by Andrea Cubides.
There is a deep need to focus on more inclusive ways of shaping cities since more than half of the world´s population now live in them. All sorts of difficulties are challenging the way we live and survive in the city, moreover for the urban poor who, as only choice, have to agglomerate in inadequate and even dangerous parts of the urban peripheries. Consequently, agglomeration makes difficult the provision of services. Thus, limiting the access to education, sanitation and other networks of opportunities and producing intolerance to differences. Deepening social and economic inequality.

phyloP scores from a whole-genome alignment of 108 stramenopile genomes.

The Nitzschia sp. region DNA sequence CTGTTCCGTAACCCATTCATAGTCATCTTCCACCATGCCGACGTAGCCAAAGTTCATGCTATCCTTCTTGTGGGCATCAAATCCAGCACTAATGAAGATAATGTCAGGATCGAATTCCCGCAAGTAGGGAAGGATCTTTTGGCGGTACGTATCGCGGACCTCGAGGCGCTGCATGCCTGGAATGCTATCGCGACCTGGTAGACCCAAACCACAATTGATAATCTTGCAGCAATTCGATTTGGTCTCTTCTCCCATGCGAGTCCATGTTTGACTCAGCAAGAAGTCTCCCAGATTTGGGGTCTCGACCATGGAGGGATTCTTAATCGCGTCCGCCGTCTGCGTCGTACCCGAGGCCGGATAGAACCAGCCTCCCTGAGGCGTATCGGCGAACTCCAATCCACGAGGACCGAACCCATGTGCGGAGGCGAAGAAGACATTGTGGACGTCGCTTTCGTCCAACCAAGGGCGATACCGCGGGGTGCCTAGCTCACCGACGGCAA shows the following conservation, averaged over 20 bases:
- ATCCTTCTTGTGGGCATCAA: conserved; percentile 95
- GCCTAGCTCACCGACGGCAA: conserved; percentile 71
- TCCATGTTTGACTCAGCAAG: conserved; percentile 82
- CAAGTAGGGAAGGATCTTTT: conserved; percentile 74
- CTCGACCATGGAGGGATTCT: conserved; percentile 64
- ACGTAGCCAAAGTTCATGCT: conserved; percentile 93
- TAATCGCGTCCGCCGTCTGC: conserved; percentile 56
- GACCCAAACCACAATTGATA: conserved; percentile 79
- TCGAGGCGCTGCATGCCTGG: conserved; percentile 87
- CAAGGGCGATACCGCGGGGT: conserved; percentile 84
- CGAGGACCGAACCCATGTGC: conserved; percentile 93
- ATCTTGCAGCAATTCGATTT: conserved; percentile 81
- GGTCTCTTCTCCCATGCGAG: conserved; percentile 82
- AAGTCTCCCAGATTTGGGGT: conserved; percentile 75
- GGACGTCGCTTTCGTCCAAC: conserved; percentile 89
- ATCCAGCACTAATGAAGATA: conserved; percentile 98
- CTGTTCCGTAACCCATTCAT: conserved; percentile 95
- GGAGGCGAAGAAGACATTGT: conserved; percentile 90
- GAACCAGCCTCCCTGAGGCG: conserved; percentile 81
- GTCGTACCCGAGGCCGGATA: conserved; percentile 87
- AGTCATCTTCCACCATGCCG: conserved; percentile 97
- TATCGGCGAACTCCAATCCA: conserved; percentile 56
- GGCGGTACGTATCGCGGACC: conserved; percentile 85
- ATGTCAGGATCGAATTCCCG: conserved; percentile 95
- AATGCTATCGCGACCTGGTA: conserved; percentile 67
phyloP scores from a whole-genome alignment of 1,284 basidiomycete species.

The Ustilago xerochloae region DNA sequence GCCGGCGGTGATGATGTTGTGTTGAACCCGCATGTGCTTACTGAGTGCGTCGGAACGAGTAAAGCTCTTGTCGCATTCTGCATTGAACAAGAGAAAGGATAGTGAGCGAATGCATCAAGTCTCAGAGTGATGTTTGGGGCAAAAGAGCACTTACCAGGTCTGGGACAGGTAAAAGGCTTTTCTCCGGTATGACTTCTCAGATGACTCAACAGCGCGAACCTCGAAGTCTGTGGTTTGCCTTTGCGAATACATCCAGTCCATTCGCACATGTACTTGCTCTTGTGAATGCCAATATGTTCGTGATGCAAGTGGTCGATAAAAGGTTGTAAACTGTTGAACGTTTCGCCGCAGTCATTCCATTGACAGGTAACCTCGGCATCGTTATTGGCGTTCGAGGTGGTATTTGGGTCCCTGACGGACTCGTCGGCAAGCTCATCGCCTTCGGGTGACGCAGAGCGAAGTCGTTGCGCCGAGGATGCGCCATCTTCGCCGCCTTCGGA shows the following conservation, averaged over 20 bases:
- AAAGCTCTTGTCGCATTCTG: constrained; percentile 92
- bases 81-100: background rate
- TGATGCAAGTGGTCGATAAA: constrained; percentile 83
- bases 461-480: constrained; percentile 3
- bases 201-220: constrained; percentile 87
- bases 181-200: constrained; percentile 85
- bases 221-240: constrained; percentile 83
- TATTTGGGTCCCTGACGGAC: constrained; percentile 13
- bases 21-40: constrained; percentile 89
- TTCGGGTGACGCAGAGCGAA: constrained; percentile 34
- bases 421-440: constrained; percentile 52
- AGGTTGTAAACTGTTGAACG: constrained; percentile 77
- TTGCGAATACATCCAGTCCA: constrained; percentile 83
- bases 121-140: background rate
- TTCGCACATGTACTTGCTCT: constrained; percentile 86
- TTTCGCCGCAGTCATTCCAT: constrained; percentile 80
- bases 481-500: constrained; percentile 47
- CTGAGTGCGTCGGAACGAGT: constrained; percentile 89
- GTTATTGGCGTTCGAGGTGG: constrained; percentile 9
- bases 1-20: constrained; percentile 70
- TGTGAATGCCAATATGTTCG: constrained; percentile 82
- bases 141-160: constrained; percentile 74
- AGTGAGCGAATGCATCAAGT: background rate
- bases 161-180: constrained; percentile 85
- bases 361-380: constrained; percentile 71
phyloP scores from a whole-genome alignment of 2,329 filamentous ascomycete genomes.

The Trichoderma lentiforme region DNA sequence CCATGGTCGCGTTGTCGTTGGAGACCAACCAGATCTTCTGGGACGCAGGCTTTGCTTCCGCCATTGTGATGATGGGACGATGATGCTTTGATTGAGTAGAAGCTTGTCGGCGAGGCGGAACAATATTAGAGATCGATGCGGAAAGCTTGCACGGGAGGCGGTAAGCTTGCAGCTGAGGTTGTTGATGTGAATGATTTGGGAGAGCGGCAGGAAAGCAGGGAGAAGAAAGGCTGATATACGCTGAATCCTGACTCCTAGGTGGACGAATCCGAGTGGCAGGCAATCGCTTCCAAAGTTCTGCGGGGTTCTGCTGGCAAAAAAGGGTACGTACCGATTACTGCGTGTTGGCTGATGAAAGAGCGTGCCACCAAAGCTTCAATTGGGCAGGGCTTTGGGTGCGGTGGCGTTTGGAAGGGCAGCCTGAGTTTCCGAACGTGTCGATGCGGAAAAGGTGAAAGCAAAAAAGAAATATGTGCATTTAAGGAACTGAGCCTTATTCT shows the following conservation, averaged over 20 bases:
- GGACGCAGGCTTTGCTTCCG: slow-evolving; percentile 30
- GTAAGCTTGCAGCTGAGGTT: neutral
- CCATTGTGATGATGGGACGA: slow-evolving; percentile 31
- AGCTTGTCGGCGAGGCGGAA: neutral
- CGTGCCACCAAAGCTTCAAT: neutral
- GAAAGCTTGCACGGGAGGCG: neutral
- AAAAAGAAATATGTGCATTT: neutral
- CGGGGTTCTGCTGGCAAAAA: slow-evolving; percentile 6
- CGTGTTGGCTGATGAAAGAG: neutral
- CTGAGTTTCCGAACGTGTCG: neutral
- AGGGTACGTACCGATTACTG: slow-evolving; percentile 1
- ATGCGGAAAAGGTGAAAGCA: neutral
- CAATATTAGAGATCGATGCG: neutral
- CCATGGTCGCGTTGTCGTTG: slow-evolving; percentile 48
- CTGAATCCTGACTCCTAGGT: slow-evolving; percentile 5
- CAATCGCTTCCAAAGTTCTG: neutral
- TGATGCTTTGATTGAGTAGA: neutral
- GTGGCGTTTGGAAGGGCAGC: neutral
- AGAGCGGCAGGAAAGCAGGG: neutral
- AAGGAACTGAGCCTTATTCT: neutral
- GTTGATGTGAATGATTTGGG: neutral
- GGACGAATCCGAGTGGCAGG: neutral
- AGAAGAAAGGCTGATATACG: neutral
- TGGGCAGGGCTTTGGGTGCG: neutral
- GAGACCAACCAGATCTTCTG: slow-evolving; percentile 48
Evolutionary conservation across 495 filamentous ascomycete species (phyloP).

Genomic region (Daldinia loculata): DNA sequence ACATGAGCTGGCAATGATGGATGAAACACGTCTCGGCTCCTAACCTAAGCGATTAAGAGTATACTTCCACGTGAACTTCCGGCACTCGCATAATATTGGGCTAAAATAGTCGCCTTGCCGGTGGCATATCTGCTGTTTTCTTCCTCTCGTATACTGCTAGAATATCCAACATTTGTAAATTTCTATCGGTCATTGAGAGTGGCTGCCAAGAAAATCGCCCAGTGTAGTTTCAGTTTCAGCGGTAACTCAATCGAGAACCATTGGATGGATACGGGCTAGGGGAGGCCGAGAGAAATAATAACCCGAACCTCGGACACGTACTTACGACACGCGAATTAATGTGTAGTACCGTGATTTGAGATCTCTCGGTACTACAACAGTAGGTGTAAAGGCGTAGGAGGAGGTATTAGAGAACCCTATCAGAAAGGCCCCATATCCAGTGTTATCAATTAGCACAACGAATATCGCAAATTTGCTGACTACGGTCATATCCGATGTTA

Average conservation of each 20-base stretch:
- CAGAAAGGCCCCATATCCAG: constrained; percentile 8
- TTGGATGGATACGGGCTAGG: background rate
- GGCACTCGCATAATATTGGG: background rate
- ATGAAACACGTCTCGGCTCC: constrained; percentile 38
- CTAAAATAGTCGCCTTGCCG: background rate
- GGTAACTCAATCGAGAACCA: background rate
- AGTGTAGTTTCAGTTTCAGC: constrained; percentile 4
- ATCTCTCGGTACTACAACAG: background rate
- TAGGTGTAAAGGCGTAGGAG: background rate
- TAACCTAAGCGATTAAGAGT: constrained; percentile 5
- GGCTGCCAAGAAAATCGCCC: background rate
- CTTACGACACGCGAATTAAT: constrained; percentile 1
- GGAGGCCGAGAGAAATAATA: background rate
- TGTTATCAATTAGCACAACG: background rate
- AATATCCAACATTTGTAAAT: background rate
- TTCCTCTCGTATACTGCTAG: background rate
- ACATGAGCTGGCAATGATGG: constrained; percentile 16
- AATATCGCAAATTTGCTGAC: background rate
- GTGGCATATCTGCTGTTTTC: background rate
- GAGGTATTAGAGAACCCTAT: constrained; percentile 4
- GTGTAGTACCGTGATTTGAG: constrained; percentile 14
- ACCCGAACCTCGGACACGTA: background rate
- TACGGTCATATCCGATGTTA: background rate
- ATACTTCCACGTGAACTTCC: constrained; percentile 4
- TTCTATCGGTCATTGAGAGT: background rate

A good city should be an inclusive city. One that provide spaces for social engagement and cohesion between its fragmented societies, throughout its entire territory. Inevitably, I think about a city that actually has been named everywhere, because of its recent approach to tackle poverty and inequality through an urbanism of inclusion.
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